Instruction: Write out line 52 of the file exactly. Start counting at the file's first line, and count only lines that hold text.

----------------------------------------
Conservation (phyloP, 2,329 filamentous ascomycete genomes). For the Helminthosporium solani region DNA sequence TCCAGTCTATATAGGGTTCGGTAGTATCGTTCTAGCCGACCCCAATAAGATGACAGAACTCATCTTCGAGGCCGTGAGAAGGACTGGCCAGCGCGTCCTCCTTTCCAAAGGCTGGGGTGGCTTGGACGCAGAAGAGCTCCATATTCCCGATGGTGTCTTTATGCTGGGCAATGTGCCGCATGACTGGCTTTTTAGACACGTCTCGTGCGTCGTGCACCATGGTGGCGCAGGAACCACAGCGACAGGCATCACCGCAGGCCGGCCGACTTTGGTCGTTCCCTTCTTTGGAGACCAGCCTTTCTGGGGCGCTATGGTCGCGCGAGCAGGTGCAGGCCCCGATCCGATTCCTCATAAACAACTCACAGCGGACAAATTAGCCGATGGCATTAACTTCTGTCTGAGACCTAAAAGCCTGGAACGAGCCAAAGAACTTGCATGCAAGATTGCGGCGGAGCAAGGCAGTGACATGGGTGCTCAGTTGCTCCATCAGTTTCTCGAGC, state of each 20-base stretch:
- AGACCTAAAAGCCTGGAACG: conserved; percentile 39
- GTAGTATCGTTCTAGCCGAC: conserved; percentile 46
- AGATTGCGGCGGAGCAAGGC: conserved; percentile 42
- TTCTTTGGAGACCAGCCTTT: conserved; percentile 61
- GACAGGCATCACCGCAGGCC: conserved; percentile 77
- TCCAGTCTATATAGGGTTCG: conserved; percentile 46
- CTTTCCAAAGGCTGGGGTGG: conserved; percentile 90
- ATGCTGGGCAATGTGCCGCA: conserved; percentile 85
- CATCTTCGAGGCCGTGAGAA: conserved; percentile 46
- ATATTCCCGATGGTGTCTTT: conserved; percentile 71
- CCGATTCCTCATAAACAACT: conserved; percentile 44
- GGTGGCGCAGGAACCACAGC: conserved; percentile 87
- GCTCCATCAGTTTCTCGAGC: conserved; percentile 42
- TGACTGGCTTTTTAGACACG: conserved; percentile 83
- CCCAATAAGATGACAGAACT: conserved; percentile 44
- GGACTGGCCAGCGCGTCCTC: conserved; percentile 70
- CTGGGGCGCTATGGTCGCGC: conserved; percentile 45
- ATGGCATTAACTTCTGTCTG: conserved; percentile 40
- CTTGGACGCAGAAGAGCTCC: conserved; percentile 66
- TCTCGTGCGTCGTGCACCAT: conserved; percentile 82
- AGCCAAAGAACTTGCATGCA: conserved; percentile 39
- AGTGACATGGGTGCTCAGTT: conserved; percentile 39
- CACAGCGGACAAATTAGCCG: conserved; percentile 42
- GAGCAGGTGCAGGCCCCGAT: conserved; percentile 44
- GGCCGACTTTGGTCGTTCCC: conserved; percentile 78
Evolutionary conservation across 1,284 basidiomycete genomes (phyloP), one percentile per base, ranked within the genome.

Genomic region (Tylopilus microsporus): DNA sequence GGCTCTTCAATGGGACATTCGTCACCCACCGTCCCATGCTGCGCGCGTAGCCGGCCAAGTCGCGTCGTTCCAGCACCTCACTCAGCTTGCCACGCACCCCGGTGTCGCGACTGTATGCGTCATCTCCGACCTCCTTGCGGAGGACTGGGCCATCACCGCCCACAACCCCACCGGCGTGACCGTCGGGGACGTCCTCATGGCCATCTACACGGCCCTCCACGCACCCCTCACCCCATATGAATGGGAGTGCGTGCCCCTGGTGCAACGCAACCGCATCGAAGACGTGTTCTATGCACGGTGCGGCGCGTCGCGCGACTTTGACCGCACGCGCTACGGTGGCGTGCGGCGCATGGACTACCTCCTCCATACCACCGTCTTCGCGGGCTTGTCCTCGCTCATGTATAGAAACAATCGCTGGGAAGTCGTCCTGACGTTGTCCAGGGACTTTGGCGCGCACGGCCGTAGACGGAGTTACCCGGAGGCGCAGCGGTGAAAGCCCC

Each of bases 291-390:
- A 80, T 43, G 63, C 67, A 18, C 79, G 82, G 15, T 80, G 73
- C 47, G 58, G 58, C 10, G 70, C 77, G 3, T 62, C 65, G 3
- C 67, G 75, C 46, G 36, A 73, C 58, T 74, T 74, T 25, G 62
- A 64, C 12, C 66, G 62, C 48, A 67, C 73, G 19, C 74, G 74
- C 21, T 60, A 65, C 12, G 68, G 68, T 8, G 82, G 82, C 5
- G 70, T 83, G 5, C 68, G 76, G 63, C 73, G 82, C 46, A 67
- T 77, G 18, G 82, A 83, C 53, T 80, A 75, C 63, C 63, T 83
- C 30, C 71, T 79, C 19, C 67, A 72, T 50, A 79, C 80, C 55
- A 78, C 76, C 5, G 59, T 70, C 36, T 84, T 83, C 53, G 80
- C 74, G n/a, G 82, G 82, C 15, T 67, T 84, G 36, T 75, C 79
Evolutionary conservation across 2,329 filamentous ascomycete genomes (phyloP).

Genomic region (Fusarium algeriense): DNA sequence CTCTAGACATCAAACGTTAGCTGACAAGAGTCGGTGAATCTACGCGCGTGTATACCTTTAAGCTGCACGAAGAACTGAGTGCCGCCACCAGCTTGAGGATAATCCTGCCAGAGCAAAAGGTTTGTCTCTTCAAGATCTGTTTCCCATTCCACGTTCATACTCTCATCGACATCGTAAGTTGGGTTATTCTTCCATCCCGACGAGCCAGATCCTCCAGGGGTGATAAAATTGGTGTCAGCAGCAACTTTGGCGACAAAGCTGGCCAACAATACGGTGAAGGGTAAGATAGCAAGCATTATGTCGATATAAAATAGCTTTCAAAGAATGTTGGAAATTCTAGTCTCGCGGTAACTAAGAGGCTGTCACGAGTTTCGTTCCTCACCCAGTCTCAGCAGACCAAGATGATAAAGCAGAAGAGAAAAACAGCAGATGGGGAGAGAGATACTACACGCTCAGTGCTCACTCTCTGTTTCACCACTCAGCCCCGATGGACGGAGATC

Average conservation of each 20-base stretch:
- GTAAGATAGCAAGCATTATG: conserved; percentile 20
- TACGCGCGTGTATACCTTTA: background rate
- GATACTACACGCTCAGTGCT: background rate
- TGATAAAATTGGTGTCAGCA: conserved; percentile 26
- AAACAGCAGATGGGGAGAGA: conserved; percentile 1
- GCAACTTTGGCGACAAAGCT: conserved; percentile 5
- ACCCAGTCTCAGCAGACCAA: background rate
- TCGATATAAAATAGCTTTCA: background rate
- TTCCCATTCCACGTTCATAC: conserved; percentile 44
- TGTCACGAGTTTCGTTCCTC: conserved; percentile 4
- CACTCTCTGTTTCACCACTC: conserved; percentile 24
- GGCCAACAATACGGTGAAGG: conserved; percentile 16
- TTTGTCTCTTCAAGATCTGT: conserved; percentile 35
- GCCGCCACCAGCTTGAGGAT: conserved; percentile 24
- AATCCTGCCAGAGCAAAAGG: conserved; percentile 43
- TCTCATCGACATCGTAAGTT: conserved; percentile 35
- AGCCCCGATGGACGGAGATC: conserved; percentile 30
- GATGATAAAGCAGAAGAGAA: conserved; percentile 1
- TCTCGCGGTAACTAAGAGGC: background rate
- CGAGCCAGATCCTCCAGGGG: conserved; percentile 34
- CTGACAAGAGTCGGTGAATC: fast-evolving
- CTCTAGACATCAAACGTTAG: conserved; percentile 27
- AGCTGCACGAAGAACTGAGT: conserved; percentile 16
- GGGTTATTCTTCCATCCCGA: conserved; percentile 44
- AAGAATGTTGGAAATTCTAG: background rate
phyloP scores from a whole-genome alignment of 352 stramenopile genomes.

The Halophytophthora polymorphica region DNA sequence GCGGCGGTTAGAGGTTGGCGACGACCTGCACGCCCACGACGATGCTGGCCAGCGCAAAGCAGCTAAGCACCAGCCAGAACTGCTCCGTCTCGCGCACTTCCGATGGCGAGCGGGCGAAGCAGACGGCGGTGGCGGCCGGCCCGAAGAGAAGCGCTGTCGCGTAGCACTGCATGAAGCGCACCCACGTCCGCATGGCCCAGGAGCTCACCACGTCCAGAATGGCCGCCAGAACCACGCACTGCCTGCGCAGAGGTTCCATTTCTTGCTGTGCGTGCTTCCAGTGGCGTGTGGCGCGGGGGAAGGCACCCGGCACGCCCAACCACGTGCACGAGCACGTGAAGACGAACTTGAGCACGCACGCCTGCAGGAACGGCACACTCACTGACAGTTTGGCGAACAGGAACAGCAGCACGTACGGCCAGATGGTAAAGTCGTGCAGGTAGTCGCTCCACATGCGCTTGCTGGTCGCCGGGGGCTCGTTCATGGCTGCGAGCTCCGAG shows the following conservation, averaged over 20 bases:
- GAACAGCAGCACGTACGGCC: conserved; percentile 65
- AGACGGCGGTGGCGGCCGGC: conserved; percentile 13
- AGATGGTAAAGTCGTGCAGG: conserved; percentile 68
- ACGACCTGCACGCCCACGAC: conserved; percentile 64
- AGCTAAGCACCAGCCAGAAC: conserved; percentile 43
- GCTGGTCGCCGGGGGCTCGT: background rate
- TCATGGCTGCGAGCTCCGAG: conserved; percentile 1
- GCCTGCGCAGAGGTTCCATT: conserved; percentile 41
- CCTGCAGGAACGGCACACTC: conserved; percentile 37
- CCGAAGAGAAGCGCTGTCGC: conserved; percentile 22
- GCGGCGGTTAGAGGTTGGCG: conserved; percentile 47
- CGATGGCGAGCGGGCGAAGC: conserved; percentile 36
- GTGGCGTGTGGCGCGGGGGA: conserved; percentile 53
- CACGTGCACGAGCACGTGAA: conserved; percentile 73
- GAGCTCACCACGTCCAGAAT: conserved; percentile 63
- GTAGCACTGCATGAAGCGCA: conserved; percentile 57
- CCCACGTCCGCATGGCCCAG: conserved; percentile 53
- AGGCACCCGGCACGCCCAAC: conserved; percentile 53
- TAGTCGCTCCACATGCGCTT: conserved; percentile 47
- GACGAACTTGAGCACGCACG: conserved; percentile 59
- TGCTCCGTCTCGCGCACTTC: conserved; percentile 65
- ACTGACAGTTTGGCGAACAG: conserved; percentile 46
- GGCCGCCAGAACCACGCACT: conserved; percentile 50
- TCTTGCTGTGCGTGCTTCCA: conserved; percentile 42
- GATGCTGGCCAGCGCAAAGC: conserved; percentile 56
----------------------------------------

- TGTCACGAGTTTCGTTCCTC: conserved; percentile 4